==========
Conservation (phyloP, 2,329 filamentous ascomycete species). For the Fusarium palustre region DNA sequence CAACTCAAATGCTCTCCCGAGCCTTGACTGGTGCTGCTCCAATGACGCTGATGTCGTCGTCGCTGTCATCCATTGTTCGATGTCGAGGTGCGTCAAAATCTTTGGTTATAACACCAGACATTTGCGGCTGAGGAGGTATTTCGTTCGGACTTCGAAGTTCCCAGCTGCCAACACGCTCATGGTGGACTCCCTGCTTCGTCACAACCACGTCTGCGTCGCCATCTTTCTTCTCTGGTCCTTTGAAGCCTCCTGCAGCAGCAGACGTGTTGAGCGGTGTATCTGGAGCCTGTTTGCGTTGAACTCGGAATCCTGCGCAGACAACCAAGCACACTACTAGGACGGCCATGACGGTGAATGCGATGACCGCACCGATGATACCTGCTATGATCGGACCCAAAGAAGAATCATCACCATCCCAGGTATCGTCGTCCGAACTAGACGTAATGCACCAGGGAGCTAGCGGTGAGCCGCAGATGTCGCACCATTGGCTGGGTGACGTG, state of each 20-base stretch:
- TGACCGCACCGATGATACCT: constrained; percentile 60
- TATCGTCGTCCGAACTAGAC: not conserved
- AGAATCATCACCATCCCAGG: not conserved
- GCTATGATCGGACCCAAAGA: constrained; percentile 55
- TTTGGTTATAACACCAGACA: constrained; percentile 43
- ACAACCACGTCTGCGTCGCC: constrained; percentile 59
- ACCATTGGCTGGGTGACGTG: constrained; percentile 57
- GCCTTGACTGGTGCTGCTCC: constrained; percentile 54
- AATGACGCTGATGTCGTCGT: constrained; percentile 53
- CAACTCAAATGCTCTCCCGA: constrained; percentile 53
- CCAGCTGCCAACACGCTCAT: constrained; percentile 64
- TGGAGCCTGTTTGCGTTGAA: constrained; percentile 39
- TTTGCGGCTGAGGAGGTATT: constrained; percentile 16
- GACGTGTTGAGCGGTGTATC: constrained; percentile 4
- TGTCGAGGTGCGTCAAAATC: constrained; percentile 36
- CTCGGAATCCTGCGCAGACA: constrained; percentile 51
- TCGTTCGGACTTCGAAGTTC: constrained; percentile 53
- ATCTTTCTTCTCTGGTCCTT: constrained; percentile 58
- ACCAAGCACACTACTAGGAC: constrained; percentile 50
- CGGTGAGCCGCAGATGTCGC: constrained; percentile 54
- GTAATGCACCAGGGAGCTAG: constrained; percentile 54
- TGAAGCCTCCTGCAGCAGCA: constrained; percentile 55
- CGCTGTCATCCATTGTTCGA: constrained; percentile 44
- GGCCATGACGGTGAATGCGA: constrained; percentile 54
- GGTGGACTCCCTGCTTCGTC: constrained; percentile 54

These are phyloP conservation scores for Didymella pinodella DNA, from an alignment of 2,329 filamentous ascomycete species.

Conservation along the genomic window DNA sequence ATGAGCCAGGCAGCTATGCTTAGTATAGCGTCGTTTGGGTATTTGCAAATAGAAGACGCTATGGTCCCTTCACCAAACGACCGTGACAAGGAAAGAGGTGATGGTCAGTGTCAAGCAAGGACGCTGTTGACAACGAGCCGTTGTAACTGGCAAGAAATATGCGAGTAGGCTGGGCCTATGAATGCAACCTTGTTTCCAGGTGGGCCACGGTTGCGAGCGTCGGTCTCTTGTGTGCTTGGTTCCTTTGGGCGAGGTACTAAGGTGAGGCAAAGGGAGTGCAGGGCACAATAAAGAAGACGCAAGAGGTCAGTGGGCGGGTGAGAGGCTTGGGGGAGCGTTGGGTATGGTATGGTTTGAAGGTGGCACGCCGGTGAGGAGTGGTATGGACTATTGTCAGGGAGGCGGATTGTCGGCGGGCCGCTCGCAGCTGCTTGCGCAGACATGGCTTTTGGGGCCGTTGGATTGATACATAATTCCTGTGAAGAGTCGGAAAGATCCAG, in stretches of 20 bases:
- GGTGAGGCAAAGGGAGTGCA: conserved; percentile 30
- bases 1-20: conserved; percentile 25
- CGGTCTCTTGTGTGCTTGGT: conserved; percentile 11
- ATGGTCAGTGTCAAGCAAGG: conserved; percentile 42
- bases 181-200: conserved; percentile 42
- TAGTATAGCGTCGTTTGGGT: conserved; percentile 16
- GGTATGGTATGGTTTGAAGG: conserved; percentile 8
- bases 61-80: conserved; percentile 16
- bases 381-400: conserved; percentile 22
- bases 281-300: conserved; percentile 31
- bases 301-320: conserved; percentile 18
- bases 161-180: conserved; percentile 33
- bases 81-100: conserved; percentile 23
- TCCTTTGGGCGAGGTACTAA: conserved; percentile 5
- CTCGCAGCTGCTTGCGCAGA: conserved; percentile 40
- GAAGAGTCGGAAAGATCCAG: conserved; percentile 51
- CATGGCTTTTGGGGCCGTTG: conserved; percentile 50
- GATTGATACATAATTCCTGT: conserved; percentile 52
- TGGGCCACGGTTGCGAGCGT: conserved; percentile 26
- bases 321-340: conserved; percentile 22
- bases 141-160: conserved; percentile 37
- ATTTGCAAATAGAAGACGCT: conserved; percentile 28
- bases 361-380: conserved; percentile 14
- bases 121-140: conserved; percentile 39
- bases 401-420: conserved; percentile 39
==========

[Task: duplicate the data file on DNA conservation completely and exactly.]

Conservation (phyloP, 2,329 filamentous ascomycete species). For the Fusarium palustre region DNA sequence CAACTCAAATGCTCTCCCGAGCCTTGACTGGTGCTGCTCCAATGACGCTGATGTCGTCGTCGCTGTCATCCATTGTTCGATGTCGAGGTGCGTCAAAATCTTTGGTTATAACACCAGACATTTGCGGCTGAGGAGGTATTTCGTTCGGACTTCGAAGTTCCCAGCTGCCAACACGCTCATGGTGGACTCCCTGCTTCGTCACAACCACGTCTGCGTCGCCATCTTTCTTCTCTGGTCCTTTGAAGCCTCCTGCAGCAGCAGACGTGTTGAGCGGTGTATCTGGAGCCTGTTTGCGTTGAACTCGGAATCCTGCGCAGACAACCAAGCACACTACTAGGACGGCCATGACGGTGAATGCGATGACCGCACCGATGATACCTGCTATGATCGGACCCAAAGAAGAATCATCACCATCCCAGGTATCGTCGTCCGAACTAGACGTAATGCACCAGGGAGCTAGCGGTGAGCCGCAGATGTCGCACCATTGGCTGGGTGACGTG, state of each 20-base stretch:
- TGACCGCACCGATGATACCT: constrained; percentile 60
- TATCGTCGTCCGAACTAGAC: not conserved
- AGAATCATCACCATCCCAGG: not conserved
- GCTATGATCGGACCCAAAGA: constrained; percentile 55
- TTTGGTTATAACACCAGACA: constrained; percentile 43
- ACAACCACGTCTGCGTCGCC: constrained; percentile 59
- ACCATTGGCTGGGTGACGTG: constrained; percentile 57
- GCCTTGACTGGTGCTGCTCC: constrained; percentile 54
- AATGACGCTGATGTCGTCGT: constrained; percentile 53
- CAACTCAAATGCTCTCCCGA: constrained; percentile 53
- CCAGCTGCCAACACGCTCAT: constrained; percentile 64
- TGGAGCCTGTTTGCGTTGAA: constrained; percentile 39
- TTTGCGGCTGAGGAGGTATT: constrained; percentile 16
- GACGTGTTGAGCGGTGTATC: constrained; percentile 4
- TGTCGAGGTGCGTCAAAATC: constrained; percentile 36
- CTCGGAATCCTGCGCAGACA: constrained; percentile 51
- TCGTTCGGACTTCGAAGTTC: constrained; percentile 53
- ATCTTTCTTCTCTGGTCCTT: constrained; percentile 58
- ACCAAGCACACTACTAGGAC: constrained; percentile 50
- CGGTGAGCCGCAGATGTCGC: constrained; percentile 54
- GTAATGCACCAGGGAGCTAG: constrained; percentile 54
- TGAAGCCTCCTGCAGCAGCA: constrained; percentile 55
- CGCTGTCATCCATTGTTCGA: constrained; percentile 44
- GGCCATGACGGTGAATGCGA: constrained; percentile 54
- GGTGGACTCCCTGCTTCGTC: constrained; percentile 54

These are phyloP conservation scores for Didymella pinodella DNA, from an alignment of 2,329 filamentous ascomycete species.

Conservation along the genomic window DNA sequence ATGAGCCAGGCAGCTATGCTTAGTATAGCGTCGTTTGGGTATTTGCAAATAGAAGACGCTATGGTCCCTTCACCAAACGACCGTGACAAGGAAAGAGGTGATGGTCAGTGTCAAGCAAGGACGCTGTTGACAACGAGCCGTTGTAACTGGCAAGAAATATGCGAGTAGGCTGGGCCTATGAATGCAACCTTGTTTCCAGGTGGGCCACGGTTGCGAGCGTCGGTCTCTTGTGTGCTTGGTTCCTTTGGGCGAGGTACTAAGGTGAGGCAAAGGGAGTGCAGGGCACAATAAAGAAGACGCAAGAGGTCAGTGGGCGGGTGAGAGGCTTGGGGGAGCGTTGGGTATGGTATGGTTTGAAGGTGGCACGCCGGTGAGGAGTGGTATGGACTATTGTCAGGGAGGCGGATTGTCGGCGGGCCGCTCGCAGCTGCTTGCGCAGACATGGCTTTTGGGGCCGTTGGATTGATACATAATTCCTGTGAAGAGTCGGAAAGATCCAG, in stretches of 20 bases:
- GGTGAGGCAAAGGGAGTGCA: conserved; percentile 30
- bases 1-20: conserved; percentile 25
- CGGTCTCTTGTGTGCTTGGT: conserved; percentile 11
- ATGGTCAGTGTCAAGCAAGG: conserved; percentile 42
- bases 181-200: conserved; percentile 42
- TAGTATAGCGTCGTTTGGGT: conserved; percentile 16
- GGTATGGTATGGTTTGAAGG: conserved; percentile 8
- bases 61-80: conserved; percentile 16
- bases 381-400: conserved; percentile 22
- bases 281-300: conserved; percentile 31
- bases 301-320: conserved; percentile 18
- bases 161-180: conserved; percentile 33
- bases 81-100: conserved; percentile 23
- TCCTTTGGGCGAGGTACTAA: conserved; percentile 5
- CTCGCAGCTGCTTGCGCAGA: conserved; percentile 40
- GAAGAGTCGGAAAGATCCAG: conserved; percentile 51
- CATGGCTTTTGGGGCCGTTG: conserved; percentile 50
- GATTGATACATAATTCCTGT: conserved; percentile 52
- TGGGCCACGGTTGCGAGCGT: conserved; percentile 26
- bases 321-340: conserved; percentile 22
- bases 141-160: conserved; percentile 37
- ATTTGCAAATAGAAGACGCT: conserved; percentile 28
- bases 361-380: conserved; percentile 14
- bases 121-140: conserved; percentile 39
- bases 401-420: conserved; percentile 39